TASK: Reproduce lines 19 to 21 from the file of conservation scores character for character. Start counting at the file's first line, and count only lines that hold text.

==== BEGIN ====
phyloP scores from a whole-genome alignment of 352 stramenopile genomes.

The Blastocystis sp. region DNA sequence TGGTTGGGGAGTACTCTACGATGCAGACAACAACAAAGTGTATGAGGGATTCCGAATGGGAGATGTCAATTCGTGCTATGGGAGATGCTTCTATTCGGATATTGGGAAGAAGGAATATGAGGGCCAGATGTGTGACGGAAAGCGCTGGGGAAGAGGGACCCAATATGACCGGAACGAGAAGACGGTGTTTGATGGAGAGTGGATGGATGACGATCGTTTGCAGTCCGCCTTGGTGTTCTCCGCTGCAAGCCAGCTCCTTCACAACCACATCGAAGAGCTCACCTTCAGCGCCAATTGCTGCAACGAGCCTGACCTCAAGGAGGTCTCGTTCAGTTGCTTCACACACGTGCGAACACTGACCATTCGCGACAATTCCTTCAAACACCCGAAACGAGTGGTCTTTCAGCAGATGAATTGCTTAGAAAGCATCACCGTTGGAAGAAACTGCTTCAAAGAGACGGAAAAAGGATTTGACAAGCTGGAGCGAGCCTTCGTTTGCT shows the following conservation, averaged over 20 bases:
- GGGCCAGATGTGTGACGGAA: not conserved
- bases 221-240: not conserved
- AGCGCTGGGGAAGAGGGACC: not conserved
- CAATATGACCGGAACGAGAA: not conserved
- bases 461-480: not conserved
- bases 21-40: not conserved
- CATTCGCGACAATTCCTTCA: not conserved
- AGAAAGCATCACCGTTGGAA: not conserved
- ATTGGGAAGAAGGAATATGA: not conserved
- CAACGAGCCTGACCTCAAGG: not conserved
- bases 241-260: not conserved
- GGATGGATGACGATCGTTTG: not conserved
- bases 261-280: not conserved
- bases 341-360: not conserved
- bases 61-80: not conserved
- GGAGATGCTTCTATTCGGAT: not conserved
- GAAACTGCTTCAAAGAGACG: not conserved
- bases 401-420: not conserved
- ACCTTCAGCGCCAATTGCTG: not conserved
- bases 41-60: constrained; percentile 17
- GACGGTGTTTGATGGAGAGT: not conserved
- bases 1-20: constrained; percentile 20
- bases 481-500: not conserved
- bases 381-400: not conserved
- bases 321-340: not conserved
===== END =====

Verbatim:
- GAAACTGCTTCAAAGAGACG: not conserved
- bases 401-420: not conserved
- ACCTTCAGCGCCAATTGCTG: not conserved